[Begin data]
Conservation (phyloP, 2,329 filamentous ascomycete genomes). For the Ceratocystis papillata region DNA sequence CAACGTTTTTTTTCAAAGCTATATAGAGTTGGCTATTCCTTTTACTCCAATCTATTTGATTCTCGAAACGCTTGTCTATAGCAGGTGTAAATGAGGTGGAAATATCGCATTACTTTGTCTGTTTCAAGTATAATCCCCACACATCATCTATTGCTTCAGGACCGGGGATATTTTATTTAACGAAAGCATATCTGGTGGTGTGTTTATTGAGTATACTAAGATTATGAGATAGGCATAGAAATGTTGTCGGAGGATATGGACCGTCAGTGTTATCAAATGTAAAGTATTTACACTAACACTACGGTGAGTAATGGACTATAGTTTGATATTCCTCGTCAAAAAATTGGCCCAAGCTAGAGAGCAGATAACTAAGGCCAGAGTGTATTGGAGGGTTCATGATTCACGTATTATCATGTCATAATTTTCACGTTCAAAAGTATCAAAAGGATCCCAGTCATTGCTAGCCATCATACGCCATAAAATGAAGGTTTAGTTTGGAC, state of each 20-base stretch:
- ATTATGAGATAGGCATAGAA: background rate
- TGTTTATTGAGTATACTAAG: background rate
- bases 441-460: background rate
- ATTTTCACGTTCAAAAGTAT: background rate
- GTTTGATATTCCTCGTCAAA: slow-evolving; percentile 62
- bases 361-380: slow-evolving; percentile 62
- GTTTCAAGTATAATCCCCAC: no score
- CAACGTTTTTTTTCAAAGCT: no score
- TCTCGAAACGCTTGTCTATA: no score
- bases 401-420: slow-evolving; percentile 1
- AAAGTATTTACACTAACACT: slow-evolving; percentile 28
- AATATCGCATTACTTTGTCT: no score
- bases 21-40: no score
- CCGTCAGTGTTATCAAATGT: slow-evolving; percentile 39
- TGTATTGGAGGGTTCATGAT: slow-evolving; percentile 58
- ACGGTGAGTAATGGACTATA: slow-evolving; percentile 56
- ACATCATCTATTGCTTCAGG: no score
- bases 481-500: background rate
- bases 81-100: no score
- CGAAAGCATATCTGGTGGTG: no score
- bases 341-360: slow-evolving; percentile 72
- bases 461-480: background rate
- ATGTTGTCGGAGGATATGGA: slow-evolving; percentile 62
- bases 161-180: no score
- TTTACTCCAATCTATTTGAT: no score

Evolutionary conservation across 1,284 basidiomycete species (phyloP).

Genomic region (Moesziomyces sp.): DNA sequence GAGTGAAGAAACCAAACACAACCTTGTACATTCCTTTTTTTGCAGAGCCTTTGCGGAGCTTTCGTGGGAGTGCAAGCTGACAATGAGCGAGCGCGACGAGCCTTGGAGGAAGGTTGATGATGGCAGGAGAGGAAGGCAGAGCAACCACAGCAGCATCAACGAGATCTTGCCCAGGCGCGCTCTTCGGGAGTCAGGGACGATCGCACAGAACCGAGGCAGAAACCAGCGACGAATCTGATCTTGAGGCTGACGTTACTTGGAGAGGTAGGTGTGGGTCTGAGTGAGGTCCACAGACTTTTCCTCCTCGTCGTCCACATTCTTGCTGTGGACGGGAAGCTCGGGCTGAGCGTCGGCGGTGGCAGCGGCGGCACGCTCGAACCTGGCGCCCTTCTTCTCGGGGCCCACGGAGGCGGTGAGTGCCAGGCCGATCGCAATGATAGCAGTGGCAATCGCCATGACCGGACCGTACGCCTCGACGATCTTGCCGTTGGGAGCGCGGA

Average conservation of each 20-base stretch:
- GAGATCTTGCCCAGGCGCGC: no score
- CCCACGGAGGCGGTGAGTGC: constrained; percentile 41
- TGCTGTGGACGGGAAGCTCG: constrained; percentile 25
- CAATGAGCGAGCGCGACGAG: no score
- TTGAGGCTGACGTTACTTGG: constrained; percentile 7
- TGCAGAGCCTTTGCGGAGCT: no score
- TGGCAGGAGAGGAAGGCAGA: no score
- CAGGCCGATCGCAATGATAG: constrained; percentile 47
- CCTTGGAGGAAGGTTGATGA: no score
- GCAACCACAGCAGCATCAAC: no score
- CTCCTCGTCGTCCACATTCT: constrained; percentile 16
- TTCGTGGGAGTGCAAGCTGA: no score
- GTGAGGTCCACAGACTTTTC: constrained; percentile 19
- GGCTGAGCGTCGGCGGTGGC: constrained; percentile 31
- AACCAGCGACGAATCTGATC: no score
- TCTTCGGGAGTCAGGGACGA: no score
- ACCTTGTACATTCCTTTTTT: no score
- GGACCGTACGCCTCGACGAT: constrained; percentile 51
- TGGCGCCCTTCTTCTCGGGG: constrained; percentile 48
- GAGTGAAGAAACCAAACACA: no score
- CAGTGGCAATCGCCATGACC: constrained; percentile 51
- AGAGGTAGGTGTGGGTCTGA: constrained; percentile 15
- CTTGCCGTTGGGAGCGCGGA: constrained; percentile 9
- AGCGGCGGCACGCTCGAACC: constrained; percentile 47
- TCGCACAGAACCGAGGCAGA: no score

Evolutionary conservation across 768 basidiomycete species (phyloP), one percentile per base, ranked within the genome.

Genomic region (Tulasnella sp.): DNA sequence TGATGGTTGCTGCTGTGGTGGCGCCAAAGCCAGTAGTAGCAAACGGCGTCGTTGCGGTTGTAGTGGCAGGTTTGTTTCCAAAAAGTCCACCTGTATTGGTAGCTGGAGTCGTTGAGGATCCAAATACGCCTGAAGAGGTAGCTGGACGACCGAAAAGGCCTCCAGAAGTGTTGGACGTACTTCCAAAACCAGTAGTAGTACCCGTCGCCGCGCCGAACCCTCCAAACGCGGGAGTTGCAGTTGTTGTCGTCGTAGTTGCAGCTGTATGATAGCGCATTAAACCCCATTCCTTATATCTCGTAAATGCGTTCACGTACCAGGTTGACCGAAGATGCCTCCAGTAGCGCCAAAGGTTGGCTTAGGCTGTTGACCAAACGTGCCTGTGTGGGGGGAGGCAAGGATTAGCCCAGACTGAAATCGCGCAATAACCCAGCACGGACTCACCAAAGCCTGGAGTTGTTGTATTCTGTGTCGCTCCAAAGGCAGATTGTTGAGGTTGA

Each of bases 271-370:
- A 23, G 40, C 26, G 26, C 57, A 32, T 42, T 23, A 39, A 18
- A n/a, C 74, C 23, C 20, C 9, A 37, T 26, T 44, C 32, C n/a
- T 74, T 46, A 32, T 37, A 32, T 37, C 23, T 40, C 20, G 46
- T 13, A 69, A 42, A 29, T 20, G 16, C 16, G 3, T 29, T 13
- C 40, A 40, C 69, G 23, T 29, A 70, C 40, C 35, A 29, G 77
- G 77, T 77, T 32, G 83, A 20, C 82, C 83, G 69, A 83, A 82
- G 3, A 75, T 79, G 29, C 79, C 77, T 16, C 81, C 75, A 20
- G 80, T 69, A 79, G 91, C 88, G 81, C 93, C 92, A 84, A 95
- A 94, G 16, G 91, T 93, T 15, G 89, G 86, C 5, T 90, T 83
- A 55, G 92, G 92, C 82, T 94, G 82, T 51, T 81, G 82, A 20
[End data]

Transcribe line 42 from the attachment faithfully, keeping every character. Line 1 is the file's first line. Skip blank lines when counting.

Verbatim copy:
- GTGAGGTCCACAGACTTTTC: constrained; percentile 19